Thursday, July 03, 2008

Real Life in Fiction?

Notes on Craft

Family Guy is amazing.

But that made me start thinking about the conundrum that is fiction. Sure it's easy to say it's all made up -- and that's how we proceed through workshops because assuming any of it actually happened to the writer gets uncomfortable at best and down right mean and harassing at worst -- but how much of that is really true?

How much of fiction is real? And what is the dividing line?

I know that I will never write about a physical location that I have never been. There are just too many interesting details that you miss out on when you have to guess or do "research" on a location. If you haven't lived it can you really say that the cicadas were chirping that night? Or would it be crickets? Or frogs? Or - god help me - some infinitesimally grosser insect?

Those well chosen physical details make the situation real. I have heard tell of romance authors staging characters on every country and continent they can make the least bit romantically appealing and these women haven't ever been over state lines [exaggeration]. But their stories show as much. They may have fabulous imaginations that dream up details but the only reason the novels work is because they are reliant not on an experience but on a romantic love story.

So if you don't have that, you have ... what? True to life details.

Sure, you get to pick and choose. You get to take which details you've experienced and decide which ones your narrator would notice and why. Which ones the narrator would ignore. But if you had none of that, or if you had extremely generic details you might not feel placed as a reader.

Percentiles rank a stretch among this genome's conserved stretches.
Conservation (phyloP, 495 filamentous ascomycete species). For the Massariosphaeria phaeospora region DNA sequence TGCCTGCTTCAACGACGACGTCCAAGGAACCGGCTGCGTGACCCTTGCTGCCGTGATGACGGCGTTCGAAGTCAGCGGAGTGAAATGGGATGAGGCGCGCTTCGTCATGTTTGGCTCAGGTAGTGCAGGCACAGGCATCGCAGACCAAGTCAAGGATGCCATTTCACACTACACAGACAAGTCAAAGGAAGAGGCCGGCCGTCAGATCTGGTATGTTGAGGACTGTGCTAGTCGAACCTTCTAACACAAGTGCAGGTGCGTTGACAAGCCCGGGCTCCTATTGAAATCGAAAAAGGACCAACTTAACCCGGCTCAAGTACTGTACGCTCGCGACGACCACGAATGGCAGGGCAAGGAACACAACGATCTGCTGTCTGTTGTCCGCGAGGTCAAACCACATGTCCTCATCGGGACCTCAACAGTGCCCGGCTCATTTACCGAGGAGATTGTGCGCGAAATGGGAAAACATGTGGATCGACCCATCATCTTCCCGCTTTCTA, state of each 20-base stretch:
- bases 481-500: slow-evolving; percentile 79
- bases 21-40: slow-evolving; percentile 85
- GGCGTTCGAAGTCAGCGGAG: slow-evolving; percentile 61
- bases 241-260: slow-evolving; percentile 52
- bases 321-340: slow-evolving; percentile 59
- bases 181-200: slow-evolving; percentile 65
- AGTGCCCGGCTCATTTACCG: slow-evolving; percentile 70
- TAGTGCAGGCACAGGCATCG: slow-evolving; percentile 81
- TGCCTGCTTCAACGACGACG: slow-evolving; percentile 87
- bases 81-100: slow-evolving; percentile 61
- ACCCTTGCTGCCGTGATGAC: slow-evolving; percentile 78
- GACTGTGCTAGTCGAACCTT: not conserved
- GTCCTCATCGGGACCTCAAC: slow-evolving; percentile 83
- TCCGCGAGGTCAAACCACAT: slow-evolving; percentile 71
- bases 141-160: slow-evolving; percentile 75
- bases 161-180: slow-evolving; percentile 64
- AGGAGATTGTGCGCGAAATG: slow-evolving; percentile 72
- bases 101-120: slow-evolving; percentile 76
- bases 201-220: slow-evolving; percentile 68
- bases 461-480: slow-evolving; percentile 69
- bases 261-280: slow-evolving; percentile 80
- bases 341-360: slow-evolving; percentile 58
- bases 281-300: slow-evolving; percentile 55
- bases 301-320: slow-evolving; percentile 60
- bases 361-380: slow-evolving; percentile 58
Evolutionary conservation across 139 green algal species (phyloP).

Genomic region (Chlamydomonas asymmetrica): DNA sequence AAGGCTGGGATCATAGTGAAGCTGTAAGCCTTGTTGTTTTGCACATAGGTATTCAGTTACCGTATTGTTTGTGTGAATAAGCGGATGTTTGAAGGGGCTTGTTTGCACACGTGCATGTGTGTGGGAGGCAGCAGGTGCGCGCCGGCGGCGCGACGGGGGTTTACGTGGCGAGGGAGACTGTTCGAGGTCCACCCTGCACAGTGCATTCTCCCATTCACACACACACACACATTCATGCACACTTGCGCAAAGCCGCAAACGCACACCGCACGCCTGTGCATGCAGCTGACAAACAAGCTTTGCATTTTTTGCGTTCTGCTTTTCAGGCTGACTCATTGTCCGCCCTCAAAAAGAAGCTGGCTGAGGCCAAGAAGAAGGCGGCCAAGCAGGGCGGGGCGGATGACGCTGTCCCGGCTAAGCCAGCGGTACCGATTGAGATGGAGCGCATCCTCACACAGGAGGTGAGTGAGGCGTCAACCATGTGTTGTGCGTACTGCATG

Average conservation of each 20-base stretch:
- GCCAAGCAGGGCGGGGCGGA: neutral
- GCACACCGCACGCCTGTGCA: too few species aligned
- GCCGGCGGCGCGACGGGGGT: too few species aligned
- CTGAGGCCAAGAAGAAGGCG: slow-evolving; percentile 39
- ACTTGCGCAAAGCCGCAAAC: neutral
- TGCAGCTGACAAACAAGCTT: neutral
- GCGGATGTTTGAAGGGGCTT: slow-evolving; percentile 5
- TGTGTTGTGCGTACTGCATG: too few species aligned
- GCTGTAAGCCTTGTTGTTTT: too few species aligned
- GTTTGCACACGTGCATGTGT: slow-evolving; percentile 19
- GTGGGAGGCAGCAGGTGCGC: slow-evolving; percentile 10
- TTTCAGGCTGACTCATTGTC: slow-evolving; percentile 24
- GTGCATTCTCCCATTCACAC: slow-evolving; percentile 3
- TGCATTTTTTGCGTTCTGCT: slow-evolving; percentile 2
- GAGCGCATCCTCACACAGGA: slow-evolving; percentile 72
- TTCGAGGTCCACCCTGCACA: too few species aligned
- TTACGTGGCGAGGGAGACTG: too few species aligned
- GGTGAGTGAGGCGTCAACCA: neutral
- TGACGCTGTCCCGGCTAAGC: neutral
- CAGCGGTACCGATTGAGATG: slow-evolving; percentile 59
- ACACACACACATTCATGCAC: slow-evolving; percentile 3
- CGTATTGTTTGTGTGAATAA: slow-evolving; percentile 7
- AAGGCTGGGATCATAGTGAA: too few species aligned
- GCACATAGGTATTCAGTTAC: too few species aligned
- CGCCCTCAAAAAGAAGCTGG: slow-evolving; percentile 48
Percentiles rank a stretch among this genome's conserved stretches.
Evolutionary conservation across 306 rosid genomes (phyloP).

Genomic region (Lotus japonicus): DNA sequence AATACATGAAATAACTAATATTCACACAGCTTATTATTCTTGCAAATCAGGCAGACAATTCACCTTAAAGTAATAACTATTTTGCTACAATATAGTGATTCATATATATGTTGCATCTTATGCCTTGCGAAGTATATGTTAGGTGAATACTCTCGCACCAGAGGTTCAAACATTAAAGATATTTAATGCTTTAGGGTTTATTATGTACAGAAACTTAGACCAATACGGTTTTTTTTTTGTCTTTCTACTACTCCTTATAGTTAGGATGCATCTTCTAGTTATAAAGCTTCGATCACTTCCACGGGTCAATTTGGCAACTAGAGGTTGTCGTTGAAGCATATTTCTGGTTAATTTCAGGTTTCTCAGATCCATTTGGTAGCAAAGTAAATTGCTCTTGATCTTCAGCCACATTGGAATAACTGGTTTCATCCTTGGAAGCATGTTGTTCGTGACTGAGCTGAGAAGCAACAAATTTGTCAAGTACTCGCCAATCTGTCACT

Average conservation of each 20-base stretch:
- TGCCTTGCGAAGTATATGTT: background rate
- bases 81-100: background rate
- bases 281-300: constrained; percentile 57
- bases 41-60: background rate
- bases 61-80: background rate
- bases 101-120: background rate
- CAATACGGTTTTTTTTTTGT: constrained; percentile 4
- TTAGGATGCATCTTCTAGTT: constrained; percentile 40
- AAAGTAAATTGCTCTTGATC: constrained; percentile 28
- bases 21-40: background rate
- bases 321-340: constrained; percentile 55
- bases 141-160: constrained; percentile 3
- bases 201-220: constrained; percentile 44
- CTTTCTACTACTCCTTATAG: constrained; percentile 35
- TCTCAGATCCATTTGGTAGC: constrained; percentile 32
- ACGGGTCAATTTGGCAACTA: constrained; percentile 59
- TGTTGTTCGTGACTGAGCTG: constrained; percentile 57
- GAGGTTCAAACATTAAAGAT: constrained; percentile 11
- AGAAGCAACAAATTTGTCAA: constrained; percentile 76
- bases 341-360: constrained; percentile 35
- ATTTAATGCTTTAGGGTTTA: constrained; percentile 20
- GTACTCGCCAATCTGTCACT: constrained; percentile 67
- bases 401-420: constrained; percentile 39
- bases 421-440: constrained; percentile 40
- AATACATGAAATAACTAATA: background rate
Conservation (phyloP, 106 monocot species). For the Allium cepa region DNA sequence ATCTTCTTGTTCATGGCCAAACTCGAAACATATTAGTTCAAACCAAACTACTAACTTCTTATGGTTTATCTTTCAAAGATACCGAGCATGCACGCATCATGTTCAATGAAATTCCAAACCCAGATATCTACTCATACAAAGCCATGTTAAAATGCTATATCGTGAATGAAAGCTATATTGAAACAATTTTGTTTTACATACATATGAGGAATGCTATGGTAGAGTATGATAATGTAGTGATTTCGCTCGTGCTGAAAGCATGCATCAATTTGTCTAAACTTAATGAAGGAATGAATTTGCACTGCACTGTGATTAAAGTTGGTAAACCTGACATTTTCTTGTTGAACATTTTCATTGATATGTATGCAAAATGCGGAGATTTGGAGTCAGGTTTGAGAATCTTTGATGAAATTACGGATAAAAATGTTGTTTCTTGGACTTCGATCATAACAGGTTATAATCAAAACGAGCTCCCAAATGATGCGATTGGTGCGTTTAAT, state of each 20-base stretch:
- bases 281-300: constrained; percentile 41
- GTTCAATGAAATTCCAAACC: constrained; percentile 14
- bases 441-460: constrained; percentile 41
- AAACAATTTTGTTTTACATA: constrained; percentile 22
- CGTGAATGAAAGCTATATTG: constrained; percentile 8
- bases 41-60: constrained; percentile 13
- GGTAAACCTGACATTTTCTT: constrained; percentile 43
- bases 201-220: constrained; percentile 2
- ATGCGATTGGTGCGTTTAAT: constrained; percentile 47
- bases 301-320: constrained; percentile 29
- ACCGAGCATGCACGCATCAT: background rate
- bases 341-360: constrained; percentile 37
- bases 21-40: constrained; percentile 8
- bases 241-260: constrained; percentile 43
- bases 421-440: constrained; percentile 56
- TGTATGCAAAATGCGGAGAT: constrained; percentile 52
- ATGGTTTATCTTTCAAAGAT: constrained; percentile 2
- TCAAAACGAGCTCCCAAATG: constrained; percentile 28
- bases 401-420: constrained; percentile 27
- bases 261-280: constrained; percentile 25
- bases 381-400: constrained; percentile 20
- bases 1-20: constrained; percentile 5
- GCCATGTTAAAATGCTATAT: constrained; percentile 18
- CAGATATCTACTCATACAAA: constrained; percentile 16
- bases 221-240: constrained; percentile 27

Then there's the whole "emotional experience" bundle, and the "did this happen to you" bundle that may or may not have to do with the physical location.

When you first start writing, everything is about you in some form. It's all vaguely autobiographical (or it's piss poor writing). But that use of true to life experience allows you to learn how to write, and the more you learn the less you need to lean on your own life.


Sometimes I just love to steal from my own experience. Pretty quickly though, often in that first draft when I'm typing things out I end up taking my life weaving it in then twisting it to make it more interesting. Wouldn't it be great if ... or If he thinks such n such here then it'll parallel with the opening and suddenly my life is way more literary.

Any thoughts? How much of fiction is real life? How much should be real in order to make compelling fiction? Or should the author completely distance herself from her work?

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